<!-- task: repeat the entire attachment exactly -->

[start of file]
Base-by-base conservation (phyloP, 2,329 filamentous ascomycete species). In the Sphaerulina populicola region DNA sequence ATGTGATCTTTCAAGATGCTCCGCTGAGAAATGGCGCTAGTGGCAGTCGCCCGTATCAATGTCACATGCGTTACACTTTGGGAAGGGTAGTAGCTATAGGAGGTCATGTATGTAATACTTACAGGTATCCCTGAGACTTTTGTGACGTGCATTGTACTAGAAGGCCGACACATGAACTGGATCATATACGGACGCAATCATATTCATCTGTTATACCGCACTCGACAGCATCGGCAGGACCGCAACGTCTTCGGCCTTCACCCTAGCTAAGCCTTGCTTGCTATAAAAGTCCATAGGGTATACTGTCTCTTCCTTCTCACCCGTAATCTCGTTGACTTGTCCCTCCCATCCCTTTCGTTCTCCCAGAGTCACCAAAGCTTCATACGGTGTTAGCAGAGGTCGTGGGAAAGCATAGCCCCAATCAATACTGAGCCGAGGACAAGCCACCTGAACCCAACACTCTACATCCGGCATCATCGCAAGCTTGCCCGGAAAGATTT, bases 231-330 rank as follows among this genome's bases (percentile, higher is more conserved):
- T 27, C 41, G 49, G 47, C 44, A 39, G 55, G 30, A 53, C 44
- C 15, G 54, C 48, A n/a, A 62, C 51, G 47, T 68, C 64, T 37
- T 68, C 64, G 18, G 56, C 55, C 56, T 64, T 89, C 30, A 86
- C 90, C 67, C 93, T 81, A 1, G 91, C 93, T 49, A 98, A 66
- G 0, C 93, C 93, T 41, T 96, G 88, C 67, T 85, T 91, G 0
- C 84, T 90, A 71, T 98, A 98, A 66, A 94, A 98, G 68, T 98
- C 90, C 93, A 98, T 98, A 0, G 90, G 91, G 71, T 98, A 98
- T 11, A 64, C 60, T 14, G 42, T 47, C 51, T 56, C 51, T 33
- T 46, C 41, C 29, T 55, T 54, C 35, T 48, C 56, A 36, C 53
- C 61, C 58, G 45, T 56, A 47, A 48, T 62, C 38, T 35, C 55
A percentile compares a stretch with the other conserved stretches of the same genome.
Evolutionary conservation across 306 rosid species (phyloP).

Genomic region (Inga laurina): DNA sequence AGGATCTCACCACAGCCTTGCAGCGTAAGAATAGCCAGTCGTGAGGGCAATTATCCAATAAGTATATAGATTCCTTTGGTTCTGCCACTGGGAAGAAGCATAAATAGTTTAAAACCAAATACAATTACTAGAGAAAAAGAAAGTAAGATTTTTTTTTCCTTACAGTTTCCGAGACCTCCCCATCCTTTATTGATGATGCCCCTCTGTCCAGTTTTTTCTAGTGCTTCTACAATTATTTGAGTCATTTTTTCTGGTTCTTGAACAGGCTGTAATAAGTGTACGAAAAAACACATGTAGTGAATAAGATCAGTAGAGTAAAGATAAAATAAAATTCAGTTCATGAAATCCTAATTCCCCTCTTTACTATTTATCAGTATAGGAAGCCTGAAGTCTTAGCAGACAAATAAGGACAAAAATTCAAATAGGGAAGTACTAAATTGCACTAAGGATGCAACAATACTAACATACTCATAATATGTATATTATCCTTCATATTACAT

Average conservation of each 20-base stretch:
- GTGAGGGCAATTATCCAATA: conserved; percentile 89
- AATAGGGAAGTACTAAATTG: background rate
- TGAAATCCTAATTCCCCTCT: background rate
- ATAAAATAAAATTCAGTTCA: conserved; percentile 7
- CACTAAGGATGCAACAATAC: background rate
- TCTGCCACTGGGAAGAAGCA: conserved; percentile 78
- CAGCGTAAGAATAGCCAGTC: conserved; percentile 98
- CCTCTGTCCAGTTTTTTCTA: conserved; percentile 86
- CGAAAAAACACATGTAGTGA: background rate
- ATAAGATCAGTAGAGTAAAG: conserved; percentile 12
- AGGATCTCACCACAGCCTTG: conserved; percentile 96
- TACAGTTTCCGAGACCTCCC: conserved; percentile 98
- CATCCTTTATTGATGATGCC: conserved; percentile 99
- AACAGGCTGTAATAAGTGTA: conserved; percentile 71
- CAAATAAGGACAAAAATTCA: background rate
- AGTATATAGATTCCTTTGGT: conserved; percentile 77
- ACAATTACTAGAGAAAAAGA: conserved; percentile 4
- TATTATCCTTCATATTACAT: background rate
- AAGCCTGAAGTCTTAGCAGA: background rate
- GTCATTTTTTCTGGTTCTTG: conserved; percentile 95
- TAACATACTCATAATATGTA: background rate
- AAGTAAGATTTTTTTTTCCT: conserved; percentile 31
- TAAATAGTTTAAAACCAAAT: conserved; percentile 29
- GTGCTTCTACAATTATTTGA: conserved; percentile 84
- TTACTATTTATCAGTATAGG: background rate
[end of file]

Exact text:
Base-by-base conservation (phyloP, 2,329 filamentous ascomycete species). In the Sphaerulina populicola region DNA sequence ATGTGATCTTTCAAGATGCTCCGCTGAGAAATGGCGCTAGTGGCAGTCGCCCGTATCAATGTCACATGCGTTACACTTTGGGAAGGGTAGTAGCTATAGGAGGTCATGTATGTAATACTTACAGGTATCCCTGAGACTTTTGTGACGTGCATTGTACTAGAAGGCCGACACATGAACTGGATCATATACGGACGCAATCATATTCATCTGTTATACCGCACTCGACAGCATCGGCAGGACCGCAACGTCTTCGGCCTTCACCCTAGCTAAGCCTTGCTTGCTATAAAAGTCCATAGGGTATACTGTCTCTTCCTTCTCACCCGTAATCTCGTTGACTTGTCCCTCCCATCCCTTTCGTTCTCCCAGAGTCACCAAAGCTTCATACGGTGTTAGCAGAGGTCGTGGGAAAGCATAGCCCCAATCAATACTGAGCCGAGGACAAGCCACCTGAACCCAACACTCTACATCCGGCATCATCGCAAGCTTGCCCGGAAAGATTT, bases 231-330 rank as follows among this genome's bases (percentile, higher is more conserved):
- T 27, C 41, G 49, G 47, C 44, A 39, G 55, G 30, A 53, C 44
- C 15, G 54, C 48, A n/a, A 62, C 51, G 47, T 68, C 64, T 37
- T 68, C 64, G 18, G 56, C 55, C 56, T 64, T 89, C 30, A 86
- C 90, C 67, C 93, T 81, A 1, G 91, C 93, T 49, A 98, A 66
- G 0, C 93, C 93, T 41, T 96, G 88, C 67, T 85, T 91, G 0
- C 84, T 90, A 71, T 98, A 98, A 66, A 94, A 98, G 68, T 98
- C 90, C 93, A 98, T 98, A 0, G 90, G 91, G 71, T 98, A 98
- T 11, A 64, C 60, T 14, G 42, T 47, C 51, T 56, C 51, T 33
- T 46, C 41, C 29, T 55, T 54, C 35, T 48, C 56, A 36, C 53
- C 61, C 58, G 45, T 56, A 47, A 48, T 62, C 38, T 35, C 55
A percentile compares a stretch with the other conserved stretches of the same genome.
Evolutionary conservation across 306 rosid species (phyloP).

Genomic region (Inga laurina): DNA sequence AGGATCTCACCACAGCCTTGCAGCGTAAGAATAGCCAGTCGTGAGGGCAATTATCCAATAAGTATATAGATTCCTTTGGTTCTGCCACTGGGAAGAAGCATAAATAGTTTAAAACCAAATACAATTACTAGAGAAAAAGAAAGTAAGATTTTTTTTTCCTTACAGTTTCCGAGACCTCCCCATCCTTTATTGATGATGCCCCTCTGTCCAGTTTTTTCTAGTGCTTCTACAATTATTTGAGTCATTTTTTCTGGTTCTTGAACAGGCTGTAATAAGTGTACGAAAAAACACATGTAGTGAATAAGATCAGTAGAGTAAAGATAAAATAAAATTCAGTTCATGAAATCCTAATTCCCCTCTTTACTATTTATCAGTATAGGAAGCCTGAAGTCTTAGCAGACAAATAAGGACAAAAATTCAAATAGGGAAGTACTAAATTGCACTAAGGATGCAACAATACTAACATACTCATAATATGTATATTATCCTTCATATTACAT

Average conservation of each 20-base stretch:
- GTGAGGGCAATTATCCAATA: conserved; percentile 89
- AATAGGGAAGTACTAAATTG: background rate
- TGAAATCCTAATTCCCCTCT: background rate
- ATAAAATAAAATTCAGTTCA: conserved; percentile 7
- CACTAAGGATGCAACAATAC: background rate
- TCTGCCACTGGGAAGAAGCA: conserved; percentile 78
- CAGCGTAAGAATAGCCAGTC: conserved; percentile 98
- CCTCTGTCCAGTTTTTTCTA: conserved; percentile 86
- CGAAAAAACACATGTAGTGA: background rate
- ATAAGATCAGTAGAGTAAAG: conserved; percentile 12
- AGGATCTCACCACAGCCTTG: conserved; percentile 96
- TACAGTTTCCGAGACCTCCC: conserved; percentile 98
- CATCCTTTATTGATGATGCC: conserved; percentile 99
- AACAGGCTGTAATAAGTGTA: conserved; percentile 71
- CAAATAAGGACAAAAATTCA: background rate
- AGTATATAGATTCCTTTGGT: conserved; percentile 77
- ACAATTACTAGAGAAAAAGA: conserved; percentile 4
- TATTATCCTTCATATTACAT: background rate
- AAGCCTGAAGTCTTAGCAGA: background rate
- GTCATTTTTTCTGGTTCTTG: conserved; percentile 95
- TAACATACTCATAATATGTA: background rate
- AAGTAAGATTTTTTTTTCCT: conserved; percentile 31
- TAAATAGTTTAAAACCAAAT: conserved; percentile 29
- GTGCTTCTACAATTATTTGA: conserved; percentile 84
- TTACTATTTATCAGTATAGG: background rate